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2 weeks ago

Arlo Parks, the color of emotions

The 19-year-old London singer Arlo Parks is already one of the most promising voices of her generation. Here, she discusses her new single “Hurt” and her magical performance for the Colors Show.

The voice of Arlo Parks is paradoxical: a fragile and moving timbre, balanced by the strength of the chosen words: “These stories and emotions come from my life, they’re all very personal,” she says. “I write what I’ve lived and what I feel, always.” Defining herself as a shy and hypersensitive tomboy during her teenage years, Arlo entered adulthood by delivering an EP and an album successively. Sophie and Super Sad Generation record the still-fresh after-effects of the turbulent period we are living through. Somewhere between rap, soul and spoken-word, she evokes the possibility of healing and of comforting those who are going through difficult times. In this way “Hurt” continues in the vein of her magnificent previous single “Black Dog.” From the very first verse, she fills the empty room of the Colors studio with purified emotion, filtering her teenage rage through her golden voice and adding a touch of humor along the way: “They reached out letting me know that they were fans of my work and it was a beautiful session. I genuinely enjoyed myself so much and doing Colors has been on my bucket list since I was very young.”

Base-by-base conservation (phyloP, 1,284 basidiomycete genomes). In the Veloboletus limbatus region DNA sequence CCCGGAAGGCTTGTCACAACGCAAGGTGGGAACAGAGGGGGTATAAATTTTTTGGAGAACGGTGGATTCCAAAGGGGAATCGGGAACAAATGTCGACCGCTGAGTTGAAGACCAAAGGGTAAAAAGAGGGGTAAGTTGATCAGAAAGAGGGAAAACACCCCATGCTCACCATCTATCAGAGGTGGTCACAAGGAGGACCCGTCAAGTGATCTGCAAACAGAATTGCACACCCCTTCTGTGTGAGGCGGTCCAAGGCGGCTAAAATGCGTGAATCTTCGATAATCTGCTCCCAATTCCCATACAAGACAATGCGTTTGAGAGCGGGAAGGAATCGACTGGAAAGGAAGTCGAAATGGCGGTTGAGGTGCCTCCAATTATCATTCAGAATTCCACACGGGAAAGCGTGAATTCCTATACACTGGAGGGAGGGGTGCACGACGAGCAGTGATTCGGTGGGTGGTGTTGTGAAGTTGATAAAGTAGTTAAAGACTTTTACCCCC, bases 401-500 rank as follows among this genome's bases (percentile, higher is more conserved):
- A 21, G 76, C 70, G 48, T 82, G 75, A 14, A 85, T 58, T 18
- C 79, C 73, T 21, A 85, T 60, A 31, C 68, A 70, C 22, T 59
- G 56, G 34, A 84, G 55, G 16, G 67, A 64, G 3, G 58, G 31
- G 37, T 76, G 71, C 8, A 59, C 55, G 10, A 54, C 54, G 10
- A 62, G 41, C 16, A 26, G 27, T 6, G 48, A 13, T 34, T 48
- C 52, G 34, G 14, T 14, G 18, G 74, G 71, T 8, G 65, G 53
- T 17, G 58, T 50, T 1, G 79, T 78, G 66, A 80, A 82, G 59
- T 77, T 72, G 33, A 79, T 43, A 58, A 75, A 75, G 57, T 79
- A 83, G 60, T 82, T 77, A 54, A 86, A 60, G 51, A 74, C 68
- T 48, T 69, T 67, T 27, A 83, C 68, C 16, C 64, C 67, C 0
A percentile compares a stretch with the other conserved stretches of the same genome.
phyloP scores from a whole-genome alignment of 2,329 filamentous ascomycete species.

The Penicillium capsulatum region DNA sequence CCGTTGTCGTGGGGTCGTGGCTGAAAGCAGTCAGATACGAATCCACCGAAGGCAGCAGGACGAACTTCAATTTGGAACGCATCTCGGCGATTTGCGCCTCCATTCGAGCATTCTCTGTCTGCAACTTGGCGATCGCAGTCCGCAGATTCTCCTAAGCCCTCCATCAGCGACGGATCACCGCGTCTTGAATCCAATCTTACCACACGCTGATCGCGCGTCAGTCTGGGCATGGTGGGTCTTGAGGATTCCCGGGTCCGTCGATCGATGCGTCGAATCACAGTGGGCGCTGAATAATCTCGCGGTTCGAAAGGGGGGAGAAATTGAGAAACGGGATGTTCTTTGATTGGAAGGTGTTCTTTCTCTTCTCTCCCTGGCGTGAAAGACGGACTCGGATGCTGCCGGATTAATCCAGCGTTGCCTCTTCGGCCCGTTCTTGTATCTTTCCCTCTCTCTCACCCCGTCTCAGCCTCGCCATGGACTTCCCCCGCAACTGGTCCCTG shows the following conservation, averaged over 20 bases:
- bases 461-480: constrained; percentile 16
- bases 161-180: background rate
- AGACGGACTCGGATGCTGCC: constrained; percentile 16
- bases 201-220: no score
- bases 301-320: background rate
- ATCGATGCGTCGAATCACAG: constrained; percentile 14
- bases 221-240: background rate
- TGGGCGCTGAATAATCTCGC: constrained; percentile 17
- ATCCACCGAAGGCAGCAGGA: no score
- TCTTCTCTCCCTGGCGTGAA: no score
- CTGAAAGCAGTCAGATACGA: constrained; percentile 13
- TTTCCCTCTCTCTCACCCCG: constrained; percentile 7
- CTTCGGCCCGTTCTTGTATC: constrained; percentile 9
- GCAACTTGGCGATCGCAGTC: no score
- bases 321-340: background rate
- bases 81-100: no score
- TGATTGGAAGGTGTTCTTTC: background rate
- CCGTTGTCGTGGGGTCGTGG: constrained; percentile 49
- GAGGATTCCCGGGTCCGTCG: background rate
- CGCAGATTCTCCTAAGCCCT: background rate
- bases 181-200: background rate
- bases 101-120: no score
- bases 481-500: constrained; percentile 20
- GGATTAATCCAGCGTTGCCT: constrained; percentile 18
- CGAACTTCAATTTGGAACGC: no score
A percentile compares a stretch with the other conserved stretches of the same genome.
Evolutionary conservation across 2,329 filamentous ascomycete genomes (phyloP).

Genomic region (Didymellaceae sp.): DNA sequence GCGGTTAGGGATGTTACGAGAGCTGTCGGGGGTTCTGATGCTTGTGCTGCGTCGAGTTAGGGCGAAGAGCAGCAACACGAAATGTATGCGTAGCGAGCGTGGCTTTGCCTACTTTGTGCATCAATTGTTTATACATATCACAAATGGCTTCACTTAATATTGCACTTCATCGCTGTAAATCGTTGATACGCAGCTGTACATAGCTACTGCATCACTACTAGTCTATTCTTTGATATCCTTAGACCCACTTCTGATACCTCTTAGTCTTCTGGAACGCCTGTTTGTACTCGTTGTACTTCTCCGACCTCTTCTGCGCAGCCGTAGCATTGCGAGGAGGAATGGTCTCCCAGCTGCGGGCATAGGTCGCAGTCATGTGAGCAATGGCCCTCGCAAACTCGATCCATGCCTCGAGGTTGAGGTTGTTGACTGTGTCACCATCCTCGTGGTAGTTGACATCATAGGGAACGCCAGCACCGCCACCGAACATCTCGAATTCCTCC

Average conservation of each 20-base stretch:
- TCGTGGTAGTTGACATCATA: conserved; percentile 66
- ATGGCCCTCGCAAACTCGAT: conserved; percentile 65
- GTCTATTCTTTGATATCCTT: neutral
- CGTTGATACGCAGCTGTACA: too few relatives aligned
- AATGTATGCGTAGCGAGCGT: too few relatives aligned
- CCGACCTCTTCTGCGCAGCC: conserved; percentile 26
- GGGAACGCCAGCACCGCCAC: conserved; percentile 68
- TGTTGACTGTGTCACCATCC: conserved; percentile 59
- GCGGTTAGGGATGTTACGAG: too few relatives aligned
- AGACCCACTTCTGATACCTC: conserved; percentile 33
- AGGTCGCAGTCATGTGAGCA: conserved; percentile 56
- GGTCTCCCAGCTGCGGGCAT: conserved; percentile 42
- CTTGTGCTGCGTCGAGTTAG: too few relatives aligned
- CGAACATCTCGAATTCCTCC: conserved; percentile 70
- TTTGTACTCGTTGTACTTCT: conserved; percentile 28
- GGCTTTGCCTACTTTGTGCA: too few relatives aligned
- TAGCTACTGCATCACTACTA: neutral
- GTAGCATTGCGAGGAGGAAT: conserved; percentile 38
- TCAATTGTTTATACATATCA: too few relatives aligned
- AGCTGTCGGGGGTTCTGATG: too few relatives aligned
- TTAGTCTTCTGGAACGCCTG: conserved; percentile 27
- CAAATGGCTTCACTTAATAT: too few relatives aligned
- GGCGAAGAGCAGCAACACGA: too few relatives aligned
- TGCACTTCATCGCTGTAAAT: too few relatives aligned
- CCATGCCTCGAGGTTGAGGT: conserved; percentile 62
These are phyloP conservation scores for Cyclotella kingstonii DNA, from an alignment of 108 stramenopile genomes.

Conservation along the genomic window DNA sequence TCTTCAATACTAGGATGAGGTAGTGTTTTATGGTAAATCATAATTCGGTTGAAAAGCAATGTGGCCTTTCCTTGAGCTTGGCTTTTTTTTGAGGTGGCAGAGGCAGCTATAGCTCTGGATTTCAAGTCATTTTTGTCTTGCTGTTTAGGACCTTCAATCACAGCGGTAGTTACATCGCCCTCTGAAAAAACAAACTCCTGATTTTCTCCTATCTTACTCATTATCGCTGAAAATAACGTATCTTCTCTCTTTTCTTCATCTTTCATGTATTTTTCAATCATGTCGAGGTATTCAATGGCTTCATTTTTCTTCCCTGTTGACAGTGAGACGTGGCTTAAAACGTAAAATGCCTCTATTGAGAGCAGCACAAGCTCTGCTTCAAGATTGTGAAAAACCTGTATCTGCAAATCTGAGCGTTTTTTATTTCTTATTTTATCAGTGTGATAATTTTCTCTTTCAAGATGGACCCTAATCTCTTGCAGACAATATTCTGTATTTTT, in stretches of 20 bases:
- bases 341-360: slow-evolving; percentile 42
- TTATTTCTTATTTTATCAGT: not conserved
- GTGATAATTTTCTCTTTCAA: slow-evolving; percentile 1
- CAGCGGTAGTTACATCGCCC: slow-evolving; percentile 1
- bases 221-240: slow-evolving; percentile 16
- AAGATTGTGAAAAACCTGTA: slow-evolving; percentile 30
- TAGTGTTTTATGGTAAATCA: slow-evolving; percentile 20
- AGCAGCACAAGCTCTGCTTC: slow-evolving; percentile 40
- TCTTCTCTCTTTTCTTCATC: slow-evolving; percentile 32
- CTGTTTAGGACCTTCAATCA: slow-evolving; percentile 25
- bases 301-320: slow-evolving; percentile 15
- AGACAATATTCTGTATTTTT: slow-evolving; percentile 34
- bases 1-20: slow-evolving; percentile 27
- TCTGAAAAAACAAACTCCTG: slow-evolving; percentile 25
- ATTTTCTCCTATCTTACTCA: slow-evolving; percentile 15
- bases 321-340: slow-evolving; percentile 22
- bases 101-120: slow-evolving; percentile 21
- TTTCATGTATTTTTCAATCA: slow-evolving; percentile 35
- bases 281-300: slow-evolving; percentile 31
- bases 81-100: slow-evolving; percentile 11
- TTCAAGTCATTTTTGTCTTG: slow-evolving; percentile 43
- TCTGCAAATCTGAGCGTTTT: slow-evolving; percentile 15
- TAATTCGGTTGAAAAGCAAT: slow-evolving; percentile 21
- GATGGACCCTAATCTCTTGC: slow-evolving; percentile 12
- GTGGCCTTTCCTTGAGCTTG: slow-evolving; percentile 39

Arlo Parks – Hurt @ A Colors Show

Making up stories and creating fantastic worlds in her childhood head has now given way to a passionate attachment to modern literature and poetry, featuring influences like Nayyirah Waheed and Hanif Abdurraqib. We can feel a high sensitivity not only in her own texts, but also when she embraces moving songs, transforming the likes of Radiohead’s classic “Creep” or Angèle’s “Ta Reine” into overwhelming minimalist ballads. If she is inspired by Portishead’s trip-hop or contemporary urban geniuses such as King Krule or Kendrick Lamar, she also admits to a natural nourishment stemming from her Nigerian, French and Chadian roots: “being from so many different places opened my spirit, listening to William Onyeabor, Fela Kuti and Ebo Taylor definitely instilled a sense of rhythm into me from when I was a kid.” While the relationship between her musical maturity and her young age already seems disproportionate, the almost premature expectation of a second album is already huge. “I think my sonic palette has expanded”, she reveals, “I’ve explored Nick Drake, DJ Rashad and Beach House and this album is going to be an amalgamation of a lot of things but as innately sensitive as all of my music is already.” We can’t wait!

Check out the artist’s website for more information.

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